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MDX Essentials: Basic Set Functions: The EXCEPT() Function - Page 3

January 12, 2004

Practice

The Basics

As we have done in previous articles of this series, and to reinforce our understanding of the basics we have covered so far, we will use the EXCEPT() function in a manner that illustrates its operation through a multi-step example. We will begin with the construction of a pair of simple SELECT queries, then build to a combination of the two within an EXCEPT() function, which will itself be housed within a query that we construct to address an illustrative business need. We will then explore the use of the ALL flag to force retainage of duplicates for presentation purposes.

We will call upon our old friend, the MDX Sample Application, once again, to construct and execute the MDX we examine, and to view the results datasets we obtain.

1.  Start the MDX Sample Application.

2.  Clear the top area (the Query pane) of any queries or remnants that might appear.

3.  Ensure that FoodMart 2000 is selected as the database name in the DB box of the toolbar.

4.  Select the Budget cube in the Cube drop-down list box.

Let's assume for our practice example that we have been asked, as MSAS architects for our organization, to present the change, or delta, in the total G & A expense, a measure that is stored in the FoodMart 2000 Budget cube, between years 1997 and 1998, for all stores within two states, California and Washington. We are to present the change as "Annual Delta," the term used by management when reporting from the Budget cube for such year-to-year differences in values, in our ultimate results dataset.

We are aware that our organization operates in three states, California, Washington and Oregon, and, especially since we are excluding only one of the state stores groups (comprising the Oregonian stores) from the final dataset, we see an opportunity to use the EXCEPT() function to achieve our ends. We will first construct a SELECT query that returns the Annual Delta for all three states' stores, and then construct a second SELECT query to present the same data for the Oregonian stores alone.

At this stage, we should easily be able to understand the difference between total G & A expense for all three states, and the corresponding total for just the Oregonian stores. The next step in our practice example will be the creation of a query that performs the retrieval of this difference with an EXCEPT() function. Finally, we will modify the query to demonstrate the use of the optional duplicates flag to see the effect that can be induced via that approach.

As our first objective is to present the total Annual Delta of General & Administration expense, between years 1997 and 1998, for the stores of all three states, we will compose a simple query to select the total value for this set, by taking the following steps.

5.  Type the following query into the Query pane:

-- MDX15-1:  Tutorial Query Step 1

WITH MEMBER

  [Time].[Annual Delta]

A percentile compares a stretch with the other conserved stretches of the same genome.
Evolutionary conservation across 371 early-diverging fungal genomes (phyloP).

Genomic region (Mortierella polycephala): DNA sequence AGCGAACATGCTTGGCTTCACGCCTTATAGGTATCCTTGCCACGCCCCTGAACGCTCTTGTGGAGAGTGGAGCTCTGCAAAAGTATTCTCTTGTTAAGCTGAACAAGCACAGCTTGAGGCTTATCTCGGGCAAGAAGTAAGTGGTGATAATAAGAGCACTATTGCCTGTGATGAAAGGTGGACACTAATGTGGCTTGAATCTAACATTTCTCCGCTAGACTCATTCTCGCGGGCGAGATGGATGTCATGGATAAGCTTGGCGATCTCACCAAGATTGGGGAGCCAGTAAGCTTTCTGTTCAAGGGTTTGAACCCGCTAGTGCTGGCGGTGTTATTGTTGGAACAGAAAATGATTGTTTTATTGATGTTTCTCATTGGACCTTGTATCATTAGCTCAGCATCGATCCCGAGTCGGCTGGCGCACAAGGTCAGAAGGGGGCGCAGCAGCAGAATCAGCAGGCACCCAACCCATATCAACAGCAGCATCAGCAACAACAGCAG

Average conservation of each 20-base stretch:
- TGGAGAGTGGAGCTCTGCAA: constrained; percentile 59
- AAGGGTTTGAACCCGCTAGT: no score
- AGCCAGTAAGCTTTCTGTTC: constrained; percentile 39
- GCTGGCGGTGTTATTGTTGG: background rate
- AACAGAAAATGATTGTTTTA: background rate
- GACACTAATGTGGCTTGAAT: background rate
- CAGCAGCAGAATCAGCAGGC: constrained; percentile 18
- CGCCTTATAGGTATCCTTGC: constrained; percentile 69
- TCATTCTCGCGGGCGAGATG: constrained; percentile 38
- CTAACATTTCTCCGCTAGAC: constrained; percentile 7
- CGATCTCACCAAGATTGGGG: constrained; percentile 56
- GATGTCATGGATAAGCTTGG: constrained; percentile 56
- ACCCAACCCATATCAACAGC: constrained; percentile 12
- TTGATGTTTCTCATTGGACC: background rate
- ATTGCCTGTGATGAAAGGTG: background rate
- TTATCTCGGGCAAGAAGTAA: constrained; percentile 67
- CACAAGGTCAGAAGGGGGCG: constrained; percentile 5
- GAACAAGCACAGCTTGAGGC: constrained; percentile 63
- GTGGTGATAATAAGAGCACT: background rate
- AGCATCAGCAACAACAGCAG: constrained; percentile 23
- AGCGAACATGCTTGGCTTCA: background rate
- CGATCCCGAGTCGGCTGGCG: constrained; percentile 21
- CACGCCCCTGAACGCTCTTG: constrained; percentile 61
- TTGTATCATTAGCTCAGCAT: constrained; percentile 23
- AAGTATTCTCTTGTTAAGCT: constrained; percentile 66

AS 

  '[Time].[1998] - [Time].[1997]'

SELECT

  {Time.[1998] , Time.[1997] , [Time].[Annual Delta] } ON COLUMNS,

  {[Store].[All Stores].[USA].Children} ON ROWS

FROM 

   Budget

WHERE 

  ([Account].[All Account].[Net Income].[Total Expense].

    [General & Administration], Measures.[Amount])

Again, the purpose of this query is to simply generate the first set of the pair of sets upon which we intend to enact the EXCEPT() function, within a final, "consolidated" query.

6.  Execute the query by clicking the Run Query button in the toolbar.

The Results pane is populated by Analysis Services, and the dataset shown in Illustration 1 appears.


Illustration 1: Result Dataset - Initial Half of Set Pair Whose "Difference" is Required

We see the total G & A expense returned for each of years 1997 and 1998, as well as the Annual Delta between the years (created through the use of a calculated member within the WITH MEMBER clause - see Lessons 7, 8, and 9 of my MDX in Analysis Services series, here at DatabaseJournal, for more information), for each state. We obtain confirmation, since we use the .Children function (for more information, see Article Five in this series, MDX Member Functions: The Family Functions) in constructing our rows, that the three states we see are the complete set for the information presented.

7.  Select File -> Save As, name the file MDX15-1, and place it in a meaningful location.

Now let's construct a second SELECT query that retrieves the identical dataset as that above, but this time for the Oregonian stores alone.

8.  Select File --> New from the main menu.

A new, blank query pane appears.

9.  Type the following query into the Query pane:

-- MDX15-2:  Tutorial Query Step 2

WITH MEMBER

  [Time].[Annual Delta] 

AS 

  '[Time].[1998] - [Time].[1997]'

SELECT

  {Time.[1998] , Time.[1997] , [Time].[Annual Delta] } ON COLUMNS,

  {[Store].[OR]} ON ROWS

FROM 

  Budget

WHERE 

  ([Account].[All Account].[Net Income].[Total Expense].

    [General & Administration], Measures.[Amount])

The purpose of this query is to simply generate the "second half" of the pair of sets between which we intend to obtain a "difference" using the EXCEPT() function in yet another query, which we will construct next.








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